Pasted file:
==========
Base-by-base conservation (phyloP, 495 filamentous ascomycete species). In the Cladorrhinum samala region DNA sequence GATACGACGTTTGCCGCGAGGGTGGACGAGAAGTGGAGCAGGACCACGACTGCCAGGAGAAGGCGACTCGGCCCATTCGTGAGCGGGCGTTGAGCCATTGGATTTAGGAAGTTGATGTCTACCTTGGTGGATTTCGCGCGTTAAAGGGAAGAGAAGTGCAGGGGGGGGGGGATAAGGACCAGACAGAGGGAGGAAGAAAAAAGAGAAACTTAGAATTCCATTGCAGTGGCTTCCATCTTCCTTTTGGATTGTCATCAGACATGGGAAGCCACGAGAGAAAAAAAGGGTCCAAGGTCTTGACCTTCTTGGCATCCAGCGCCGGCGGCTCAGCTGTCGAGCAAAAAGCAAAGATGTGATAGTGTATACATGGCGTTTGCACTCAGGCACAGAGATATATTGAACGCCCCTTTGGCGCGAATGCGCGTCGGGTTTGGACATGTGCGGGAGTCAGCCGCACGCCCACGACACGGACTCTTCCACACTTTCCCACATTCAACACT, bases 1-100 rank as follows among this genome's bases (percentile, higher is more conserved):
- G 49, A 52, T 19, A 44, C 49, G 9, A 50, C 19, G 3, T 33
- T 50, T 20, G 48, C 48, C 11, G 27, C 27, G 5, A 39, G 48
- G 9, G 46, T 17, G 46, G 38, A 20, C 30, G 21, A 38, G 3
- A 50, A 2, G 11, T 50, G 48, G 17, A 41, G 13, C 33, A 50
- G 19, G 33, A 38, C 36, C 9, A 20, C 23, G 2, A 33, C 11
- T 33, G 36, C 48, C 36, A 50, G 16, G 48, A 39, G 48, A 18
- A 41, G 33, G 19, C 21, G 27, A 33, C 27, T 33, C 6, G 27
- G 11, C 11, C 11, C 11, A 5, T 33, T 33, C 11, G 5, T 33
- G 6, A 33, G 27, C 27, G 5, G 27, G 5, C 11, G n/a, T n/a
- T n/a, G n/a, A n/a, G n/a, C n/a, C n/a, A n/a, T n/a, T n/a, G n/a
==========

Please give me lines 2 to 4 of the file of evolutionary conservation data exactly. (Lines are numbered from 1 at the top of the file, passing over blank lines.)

- G 49, A 52, T 19, A 44, C 49, G 9, A 50, C 19, G 3, T 33
- T 50, T 20, G 48, C 48, C 11, G 27, C 27, G 5, A 39, G 48
- G 9, G 46, T 17, G 46, G 38, A 20, C 30, G 21, A 38, G 3